- Author: Shulamit Shroder
Practices: No-till, animal integration, alley cropping, poly cropping, composting, and cover cropping
Nathanael Siemens is an organic grower juggling a variety of crops, fields, and systems across California. He has a 150 acre farm in Modoc County and another 10 acres in Kern County. He is also working at the Rodale Institute's new farm research center in Ventura County.
He grew up on a farm in Kern County but left for college and only returned to farming 15 years ago. When he first got back into farming, he was doing management for other growers and didn't have the capacity to change up existing practices. Later on, he was hesitant to make big changes since the conventional system was already functioning.
This all changed during the recent drought, when it became clear to Nathanael that conventional farming was no longer viable. He started thinking outside the box by doing dry farming and implementing practices that build up organic matter. He also started planting multiple crops at once so that they don't all fail at the same time.
In Modoc, Nathanael dry farms grain crops. Dry farming is common in that area, but he also does no-till on this farm, which is less popular. He's also begun planting trees in the grain fields as part of an alley cropping system. He brings sheep onto the fields to graze after harvest.
In Buttonwillow, on the western side of Kern County,Nathanael grows grains, along with cotton and corn. He tried poly cropping, where he planted a wide variety of grains all together in one field. He reported that this was a fun practice, but he ended up only being able to sell about 5% of the product since the market for organic mixed grains hasn't materialized yet. He used the rest of the harvest for animal feed. He planted this mix of grains to reduce the likelihood of total crop failure. He tried doing reduced till in his cotton field here last year, but it didn't work out very well because of intense weed pressure. For this reason, he's scaling this experiment down to just 2 acres this year. The rest of the field is in corn. He hasn't transitioned to a no-till system for his corn yet, since this practice is more popular and thus less exciting to try out.
He implements a wide variety of conservation practices, but didn't start them all at the same time. The first practice he implemented was cover crops, 5 years ago. Then he started transitioning to no-till 4 years ago. He started planting poly crops 3 years ago, incorporated sheep into his systems 2 years ago, and started spreading compost one year ago.
Nathanael has seen an instant yield increase after implementing poly cropping. It has been harder to see the immediate effects on yield of compost and cover cropping.
He sells most of his grain at farmers' markets. This niche market supports farmers who have an interesting or compelling narrative. Farmers' market customers will pay a higher price for dry farmed crops.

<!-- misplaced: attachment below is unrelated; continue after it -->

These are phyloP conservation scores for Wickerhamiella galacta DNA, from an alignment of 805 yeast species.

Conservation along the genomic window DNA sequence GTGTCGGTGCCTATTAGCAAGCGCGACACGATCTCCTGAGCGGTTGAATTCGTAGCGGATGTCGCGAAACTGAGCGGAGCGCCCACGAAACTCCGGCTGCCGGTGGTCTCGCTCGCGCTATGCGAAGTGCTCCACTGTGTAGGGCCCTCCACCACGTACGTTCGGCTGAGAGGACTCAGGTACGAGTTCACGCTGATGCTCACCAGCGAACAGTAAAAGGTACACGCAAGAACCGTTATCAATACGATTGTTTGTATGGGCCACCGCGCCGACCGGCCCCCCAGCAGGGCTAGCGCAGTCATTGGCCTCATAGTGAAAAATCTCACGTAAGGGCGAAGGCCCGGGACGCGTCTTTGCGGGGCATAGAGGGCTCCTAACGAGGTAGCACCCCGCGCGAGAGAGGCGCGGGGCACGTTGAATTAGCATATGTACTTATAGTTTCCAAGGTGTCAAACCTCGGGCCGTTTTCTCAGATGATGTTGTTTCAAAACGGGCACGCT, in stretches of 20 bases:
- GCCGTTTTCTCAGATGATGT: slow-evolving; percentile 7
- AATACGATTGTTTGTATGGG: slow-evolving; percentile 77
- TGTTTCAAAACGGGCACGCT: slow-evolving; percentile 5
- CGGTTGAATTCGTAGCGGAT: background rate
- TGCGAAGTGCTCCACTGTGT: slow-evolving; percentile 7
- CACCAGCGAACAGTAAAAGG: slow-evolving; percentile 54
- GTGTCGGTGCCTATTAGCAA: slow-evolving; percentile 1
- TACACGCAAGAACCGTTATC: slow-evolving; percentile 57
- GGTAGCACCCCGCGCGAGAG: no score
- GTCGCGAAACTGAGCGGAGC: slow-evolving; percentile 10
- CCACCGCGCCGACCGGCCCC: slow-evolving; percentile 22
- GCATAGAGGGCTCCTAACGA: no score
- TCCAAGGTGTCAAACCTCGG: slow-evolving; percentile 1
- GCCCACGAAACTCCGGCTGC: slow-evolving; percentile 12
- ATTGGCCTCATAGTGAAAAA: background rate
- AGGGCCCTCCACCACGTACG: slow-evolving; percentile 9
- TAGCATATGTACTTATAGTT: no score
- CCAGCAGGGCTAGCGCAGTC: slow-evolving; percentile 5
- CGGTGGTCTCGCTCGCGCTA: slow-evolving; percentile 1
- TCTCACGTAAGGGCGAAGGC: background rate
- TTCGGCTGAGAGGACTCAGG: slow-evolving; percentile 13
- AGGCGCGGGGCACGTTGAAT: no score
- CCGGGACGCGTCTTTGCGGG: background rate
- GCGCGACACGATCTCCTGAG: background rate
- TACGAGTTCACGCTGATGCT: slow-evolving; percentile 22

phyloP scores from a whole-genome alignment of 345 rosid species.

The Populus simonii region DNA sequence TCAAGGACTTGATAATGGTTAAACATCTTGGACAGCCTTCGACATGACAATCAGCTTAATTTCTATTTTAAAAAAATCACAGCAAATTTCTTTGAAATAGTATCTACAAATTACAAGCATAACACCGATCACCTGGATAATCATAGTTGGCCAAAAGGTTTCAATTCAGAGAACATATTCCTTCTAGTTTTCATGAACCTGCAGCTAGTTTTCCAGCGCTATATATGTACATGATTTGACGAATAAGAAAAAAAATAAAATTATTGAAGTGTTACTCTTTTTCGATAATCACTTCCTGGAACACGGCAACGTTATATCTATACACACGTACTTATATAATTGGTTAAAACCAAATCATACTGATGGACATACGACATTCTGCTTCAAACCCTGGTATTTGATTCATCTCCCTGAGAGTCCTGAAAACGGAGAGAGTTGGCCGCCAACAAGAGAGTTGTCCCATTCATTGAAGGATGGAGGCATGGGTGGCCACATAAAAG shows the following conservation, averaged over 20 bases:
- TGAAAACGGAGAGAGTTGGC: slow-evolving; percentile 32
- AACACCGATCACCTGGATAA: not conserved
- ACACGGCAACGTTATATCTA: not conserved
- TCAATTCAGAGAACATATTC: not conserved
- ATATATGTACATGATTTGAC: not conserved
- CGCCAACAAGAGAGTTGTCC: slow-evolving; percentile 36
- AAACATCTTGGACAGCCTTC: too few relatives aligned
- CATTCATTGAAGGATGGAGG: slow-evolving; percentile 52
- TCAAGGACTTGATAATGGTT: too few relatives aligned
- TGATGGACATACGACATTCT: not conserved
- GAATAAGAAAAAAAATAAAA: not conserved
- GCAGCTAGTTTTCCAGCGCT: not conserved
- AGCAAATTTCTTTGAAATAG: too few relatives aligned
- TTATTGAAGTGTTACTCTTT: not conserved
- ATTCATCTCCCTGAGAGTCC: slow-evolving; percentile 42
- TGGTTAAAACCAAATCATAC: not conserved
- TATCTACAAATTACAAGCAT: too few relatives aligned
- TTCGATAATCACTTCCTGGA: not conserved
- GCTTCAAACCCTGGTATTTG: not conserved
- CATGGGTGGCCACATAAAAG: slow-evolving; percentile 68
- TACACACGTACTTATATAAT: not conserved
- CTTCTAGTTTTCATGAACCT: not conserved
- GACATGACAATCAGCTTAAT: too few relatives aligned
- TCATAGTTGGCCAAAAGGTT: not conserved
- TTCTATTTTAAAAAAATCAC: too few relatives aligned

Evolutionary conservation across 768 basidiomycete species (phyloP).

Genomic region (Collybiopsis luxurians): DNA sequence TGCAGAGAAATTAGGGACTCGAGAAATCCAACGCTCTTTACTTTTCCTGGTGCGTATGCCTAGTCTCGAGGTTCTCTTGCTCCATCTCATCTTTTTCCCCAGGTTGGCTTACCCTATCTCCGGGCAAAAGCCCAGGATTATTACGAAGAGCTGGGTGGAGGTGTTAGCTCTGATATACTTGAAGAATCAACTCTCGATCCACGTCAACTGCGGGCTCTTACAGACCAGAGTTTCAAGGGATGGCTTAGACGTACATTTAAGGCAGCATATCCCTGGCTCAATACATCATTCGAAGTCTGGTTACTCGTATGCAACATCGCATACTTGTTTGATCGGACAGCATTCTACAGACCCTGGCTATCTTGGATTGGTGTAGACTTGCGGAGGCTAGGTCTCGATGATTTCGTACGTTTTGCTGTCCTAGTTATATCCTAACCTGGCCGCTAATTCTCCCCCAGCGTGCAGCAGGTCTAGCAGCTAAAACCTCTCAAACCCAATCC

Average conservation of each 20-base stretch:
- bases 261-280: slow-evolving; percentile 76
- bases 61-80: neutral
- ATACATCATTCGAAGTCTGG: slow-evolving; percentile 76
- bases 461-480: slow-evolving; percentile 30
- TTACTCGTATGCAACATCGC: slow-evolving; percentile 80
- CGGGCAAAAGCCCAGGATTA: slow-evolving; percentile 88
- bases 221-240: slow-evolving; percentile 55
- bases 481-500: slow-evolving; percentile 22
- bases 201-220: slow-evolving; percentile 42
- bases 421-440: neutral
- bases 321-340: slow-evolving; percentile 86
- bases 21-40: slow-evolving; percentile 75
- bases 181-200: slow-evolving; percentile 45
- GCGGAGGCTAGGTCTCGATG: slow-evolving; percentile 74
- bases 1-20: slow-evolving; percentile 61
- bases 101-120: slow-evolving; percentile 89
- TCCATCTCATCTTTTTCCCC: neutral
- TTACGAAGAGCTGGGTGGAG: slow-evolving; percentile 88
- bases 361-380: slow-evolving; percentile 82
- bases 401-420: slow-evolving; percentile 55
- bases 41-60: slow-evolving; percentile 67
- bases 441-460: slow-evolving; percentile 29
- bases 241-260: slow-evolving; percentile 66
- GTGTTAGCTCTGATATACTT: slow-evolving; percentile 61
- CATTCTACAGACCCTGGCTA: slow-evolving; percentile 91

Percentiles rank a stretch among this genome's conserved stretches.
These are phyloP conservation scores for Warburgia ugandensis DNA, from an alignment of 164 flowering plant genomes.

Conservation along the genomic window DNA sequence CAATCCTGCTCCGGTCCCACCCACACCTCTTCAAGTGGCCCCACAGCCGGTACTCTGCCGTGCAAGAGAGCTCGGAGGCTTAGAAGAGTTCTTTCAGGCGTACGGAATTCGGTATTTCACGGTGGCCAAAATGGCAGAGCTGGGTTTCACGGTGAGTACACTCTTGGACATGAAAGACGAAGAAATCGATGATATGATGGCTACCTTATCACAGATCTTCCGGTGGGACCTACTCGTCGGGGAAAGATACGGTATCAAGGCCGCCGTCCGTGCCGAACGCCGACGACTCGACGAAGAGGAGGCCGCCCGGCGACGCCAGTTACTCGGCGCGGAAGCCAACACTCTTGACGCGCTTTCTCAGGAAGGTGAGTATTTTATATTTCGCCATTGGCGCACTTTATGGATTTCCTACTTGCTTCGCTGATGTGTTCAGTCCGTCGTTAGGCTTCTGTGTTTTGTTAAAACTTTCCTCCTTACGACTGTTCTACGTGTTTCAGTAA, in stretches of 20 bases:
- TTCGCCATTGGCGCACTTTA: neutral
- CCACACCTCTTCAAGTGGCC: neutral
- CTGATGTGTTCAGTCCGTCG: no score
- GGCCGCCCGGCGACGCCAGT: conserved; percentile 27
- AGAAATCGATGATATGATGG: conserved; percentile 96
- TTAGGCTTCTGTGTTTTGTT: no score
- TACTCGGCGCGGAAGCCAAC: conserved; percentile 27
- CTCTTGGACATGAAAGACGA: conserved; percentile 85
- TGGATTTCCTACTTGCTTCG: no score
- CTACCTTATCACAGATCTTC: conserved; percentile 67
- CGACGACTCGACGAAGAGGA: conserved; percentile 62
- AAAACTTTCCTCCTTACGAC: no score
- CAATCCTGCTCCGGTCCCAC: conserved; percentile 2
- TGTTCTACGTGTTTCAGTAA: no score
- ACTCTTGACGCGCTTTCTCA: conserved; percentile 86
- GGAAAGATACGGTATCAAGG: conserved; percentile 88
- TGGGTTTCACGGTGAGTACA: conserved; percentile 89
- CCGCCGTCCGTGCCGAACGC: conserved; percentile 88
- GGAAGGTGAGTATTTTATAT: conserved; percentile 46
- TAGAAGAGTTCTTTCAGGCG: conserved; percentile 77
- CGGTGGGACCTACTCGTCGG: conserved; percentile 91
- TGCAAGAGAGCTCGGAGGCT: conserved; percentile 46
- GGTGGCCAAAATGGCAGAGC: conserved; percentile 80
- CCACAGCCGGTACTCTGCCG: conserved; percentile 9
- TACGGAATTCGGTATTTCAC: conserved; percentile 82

Poly cropping/intercropping cotton has encouraged more biodiversity. In Buttonwillow, in Kern County, he has noticed a huge difference between his field and his neighbors' fields. There are more beneficial insects and birds in his field. Last year, his cotton suffered no insect damage.
These practices, especially cover cropping and no till, have led to a noticeable decrease in wind erosion. This helps to improve the local air quality.
In Modoc, Nathanael has seen a positive impact of these practices on his dry farmed grains. Wherever there is more mulch on the surface because of his no-till and poly cropping practices, he has noticed that there is more water in the soil. The crops therefore stay green longer.
As already mentioned, the reduced till regimen for cotton didn't work out last year because the cotton was overwhelmed by weeds.
However, Nathanael has seen in his grain fields in Modoc that no till has reduced weed problems after the first year. The first year of no till there was difficult, but once the mulch layer gets established, it keeps weed seeds from germinating, especially the annual weeds that normally take over disturbed soils.
Once Nathanael started bringing in sheep to graze his fields, he gained an extra income stream. This practice brings in additional revenue but only requires minimal additional inputs.
Overall, he said that these practices have helped the farm's bottom line. It's hard to determine the exact dollar amount because it has been a total lifestyle change. Instead of spending hours on a tractor, he's now spending that time talking to customers and managing animals.
Nathanael explained that there has been a steep learning curve in implementing these practices and that he is still on the steep part of that curve, especially for animal management. As he's found with his poly cropped grains, marketing his products has been a challenge. However, the farm has managed to find good opportunities to sell their niche products to people willing to pay for them.
He would recommend these practices to other growers. He would advise reaching out to consultants and other resources to learn from experts. Also, he learned that it is easier and more efficient to contract out instead of doing everything himself. This has been especially true with the sheep grazing, since he had not dealt with sheep before. He also pointed out that many regenerative practices aren't new, they're just not generally paired together like he's been doing.
He would advise trying a practice out on a few acres and seeing the results for yourself.